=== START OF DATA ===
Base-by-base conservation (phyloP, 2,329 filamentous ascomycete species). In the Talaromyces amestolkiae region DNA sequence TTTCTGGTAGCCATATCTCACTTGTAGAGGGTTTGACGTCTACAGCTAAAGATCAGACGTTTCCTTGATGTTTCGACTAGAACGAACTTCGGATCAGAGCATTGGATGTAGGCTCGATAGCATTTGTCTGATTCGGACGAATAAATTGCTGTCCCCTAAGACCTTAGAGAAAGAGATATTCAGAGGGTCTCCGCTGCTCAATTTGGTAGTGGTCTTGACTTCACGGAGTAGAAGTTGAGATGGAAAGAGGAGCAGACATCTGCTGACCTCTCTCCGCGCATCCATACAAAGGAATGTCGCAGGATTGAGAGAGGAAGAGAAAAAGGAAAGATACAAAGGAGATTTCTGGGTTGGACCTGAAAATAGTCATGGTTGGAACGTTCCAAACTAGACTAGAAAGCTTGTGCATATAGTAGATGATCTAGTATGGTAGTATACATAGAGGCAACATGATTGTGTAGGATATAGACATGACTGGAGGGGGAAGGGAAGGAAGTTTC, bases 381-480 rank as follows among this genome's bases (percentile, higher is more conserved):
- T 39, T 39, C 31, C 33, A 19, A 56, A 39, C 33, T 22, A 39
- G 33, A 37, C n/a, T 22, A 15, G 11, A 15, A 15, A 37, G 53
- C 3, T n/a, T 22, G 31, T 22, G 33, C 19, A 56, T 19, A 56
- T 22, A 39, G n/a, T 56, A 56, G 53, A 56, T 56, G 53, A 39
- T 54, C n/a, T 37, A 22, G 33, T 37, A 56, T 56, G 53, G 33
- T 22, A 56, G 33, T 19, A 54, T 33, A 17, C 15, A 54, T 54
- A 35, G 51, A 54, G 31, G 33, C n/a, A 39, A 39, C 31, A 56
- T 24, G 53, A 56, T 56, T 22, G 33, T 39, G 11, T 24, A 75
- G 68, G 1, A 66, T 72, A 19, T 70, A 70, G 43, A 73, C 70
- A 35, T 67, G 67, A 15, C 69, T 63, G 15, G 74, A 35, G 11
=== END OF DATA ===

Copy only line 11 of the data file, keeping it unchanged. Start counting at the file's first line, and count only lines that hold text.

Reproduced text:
- A 35, T 67, G 67, A 15, C 69, T 63, G 15, G 74, A 35, G 11